Nearly everyone in the Wainwright family writes and performs songs, often about each other. So when one of them passes away, one of the stages of grief is to write an album about the loss. Loudon Wainwright III, the patriarch of this postmodern Carter family, reflected on the death of each of his parents in an album each (1992's "History" after Loudon Wainwright Jr. died, 2001's "Last Man on Earth" after his mother died).
Friday night, two of Loudon's kids were on stage at Chicago's Bank of America Theatre. Daughter Martha Wainwright opened the show with her powerful anti-love songs, and she acknowledged the new grief hanging over the family following the death of their mother (Loudon's ex-wife), Canadian folk icon Kate McGarrigle. "My songs are already pretty depressing," Martha said, promising she wouldn't be delivering any songs about the loss of her mother. "I don't want to subject you to what might come out now."
Rufus Wainwright, however, though he might rankle at this suggestion, is more his father's son than he realizes. He has no qualms about laying bare his grief and despair before a paying audience, though he's usually less direct, and the first act of Friday night's concert was a highly artistic, touring funeral service.
Before Wainwright arrived on stage, the theater audience was instructed that this first act would be presented as a song cycle -- no applause until the very end, please. (This announcement came before everyone was in their seats, however, so a few enthusiastic latecomers were confused and possibly mortified when they clapped and hooted after the first song, and were shushed.) Wainwright then entered the stage, backlit, walking one step at a time and dragging a 17-foot black train mounted with feathered shoulders, designed by Zaldy Goco, a costumer for Michael Jackson and Lady Gaga, among others. He lowered himself at the piano with somber face and began playing the entirety of his new album, "All Days Are Nights: Songs for Lulu."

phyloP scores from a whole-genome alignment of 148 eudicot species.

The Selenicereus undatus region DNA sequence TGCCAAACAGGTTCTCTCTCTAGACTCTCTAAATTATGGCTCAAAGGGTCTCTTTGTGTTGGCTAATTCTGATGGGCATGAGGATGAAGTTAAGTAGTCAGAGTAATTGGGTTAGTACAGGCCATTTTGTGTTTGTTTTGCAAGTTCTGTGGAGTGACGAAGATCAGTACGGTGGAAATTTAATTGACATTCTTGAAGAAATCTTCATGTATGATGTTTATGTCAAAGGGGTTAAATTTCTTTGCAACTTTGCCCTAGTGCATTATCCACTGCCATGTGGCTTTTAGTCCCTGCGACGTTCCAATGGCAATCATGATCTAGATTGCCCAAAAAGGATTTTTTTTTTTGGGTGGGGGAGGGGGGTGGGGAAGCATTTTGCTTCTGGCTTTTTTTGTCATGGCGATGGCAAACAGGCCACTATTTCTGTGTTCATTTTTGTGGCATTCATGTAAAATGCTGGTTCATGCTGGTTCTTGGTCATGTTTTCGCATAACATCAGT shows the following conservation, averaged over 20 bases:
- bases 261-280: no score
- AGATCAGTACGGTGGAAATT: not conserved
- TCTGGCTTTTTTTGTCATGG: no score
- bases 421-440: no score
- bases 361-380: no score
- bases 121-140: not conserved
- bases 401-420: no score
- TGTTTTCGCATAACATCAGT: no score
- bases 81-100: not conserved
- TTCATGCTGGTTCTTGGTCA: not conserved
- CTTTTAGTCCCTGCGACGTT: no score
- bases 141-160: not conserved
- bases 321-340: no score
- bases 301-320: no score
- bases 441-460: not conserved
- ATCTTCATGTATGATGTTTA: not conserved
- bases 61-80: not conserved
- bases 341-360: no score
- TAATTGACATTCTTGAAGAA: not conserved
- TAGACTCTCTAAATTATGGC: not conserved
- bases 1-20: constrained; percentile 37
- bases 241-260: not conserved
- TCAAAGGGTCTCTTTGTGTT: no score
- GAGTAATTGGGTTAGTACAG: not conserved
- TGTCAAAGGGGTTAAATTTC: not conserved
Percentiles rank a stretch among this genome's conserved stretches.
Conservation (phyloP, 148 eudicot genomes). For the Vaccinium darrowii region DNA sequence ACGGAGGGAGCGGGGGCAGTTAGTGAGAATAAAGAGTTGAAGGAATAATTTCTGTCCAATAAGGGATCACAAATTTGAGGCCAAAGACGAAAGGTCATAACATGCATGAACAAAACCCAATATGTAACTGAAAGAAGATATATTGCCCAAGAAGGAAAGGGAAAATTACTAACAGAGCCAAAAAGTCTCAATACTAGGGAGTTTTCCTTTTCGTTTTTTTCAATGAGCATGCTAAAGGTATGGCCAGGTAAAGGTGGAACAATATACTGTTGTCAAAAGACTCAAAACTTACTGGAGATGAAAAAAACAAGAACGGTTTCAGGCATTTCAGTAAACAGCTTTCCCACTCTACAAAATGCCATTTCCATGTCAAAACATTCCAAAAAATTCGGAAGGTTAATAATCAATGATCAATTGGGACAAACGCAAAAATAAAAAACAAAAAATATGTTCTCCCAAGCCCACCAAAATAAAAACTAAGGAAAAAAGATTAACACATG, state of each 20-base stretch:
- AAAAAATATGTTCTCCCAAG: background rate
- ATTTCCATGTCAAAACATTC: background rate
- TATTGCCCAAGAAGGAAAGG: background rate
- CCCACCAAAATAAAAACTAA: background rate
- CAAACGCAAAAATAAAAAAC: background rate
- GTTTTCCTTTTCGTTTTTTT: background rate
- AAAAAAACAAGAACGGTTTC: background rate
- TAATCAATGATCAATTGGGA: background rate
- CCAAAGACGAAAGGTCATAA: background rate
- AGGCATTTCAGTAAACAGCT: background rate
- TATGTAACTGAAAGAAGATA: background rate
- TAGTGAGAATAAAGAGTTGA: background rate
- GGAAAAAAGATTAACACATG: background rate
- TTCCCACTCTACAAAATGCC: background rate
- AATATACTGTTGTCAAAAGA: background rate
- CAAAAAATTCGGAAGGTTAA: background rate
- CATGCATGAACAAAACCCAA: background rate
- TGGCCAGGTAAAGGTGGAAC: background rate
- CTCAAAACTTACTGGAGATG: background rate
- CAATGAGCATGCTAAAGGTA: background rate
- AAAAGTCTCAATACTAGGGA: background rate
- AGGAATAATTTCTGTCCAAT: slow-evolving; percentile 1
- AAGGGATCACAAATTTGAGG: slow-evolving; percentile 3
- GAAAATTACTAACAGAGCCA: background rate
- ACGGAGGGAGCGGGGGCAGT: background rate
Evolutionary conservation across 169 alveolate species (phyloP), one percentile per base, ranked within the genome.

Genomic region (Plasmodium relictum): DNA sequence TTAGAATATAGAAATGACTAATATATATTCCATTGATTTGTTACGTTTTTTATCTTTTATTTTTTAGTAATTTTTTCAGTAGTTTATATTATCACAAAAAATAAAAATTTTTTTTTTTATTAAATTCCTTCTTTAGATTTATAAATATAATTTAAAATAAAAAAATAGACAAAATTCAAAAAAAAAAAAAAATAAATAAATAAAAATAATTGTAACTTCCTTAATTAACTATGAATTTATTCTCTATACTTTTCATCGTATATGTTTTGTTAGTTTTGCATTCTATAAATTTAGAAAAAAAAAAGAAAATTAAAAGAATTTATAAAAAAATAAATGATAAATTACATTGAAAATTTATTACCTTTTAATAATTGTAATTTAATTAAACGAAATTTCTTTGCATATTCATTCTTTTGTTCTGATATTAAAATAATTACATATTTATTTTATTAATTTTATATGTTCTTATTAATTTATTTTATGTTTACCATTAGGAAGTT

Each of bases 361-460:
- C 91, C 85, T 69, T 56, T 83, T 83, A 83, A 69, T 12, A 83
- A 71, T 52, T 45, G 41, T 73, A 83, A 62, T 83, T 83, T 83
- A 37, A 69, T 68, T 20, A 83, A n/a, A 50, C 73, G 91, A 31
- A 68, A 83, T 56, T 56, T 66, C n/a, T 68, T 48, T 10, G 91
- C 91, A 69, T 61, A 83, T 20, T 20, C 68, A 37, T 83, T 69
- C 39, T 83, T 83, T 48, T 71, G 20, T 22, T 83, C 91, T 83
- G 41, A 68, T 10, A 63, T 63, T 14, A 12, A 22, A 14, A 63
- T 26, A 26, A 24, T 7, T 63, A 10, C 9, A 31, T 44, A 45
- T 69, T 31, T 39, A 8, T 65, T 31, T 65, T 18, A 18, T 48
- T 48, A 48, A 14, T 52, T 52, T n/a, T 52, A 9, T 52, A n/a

An album of complex solo piano songs, "All Days Are Nights" has a smartly sequenced ebb and flow and thus succeeds in a beginning-to-end presentation. The accessible pop of the first few, however, gives way to some fairly complex playing, which during "The Dream" became so technical Wainwright lost focus on his singing. His notorious tenor, almost all sinuses, requires focus even when he's not running up and down the keyboard, but the occasional dissonance between the two heightened a sense of unease -- even moreso than the sleepy blinking eyes hovering over him, video visuals courtesy Scottish artist Douglas Gordon.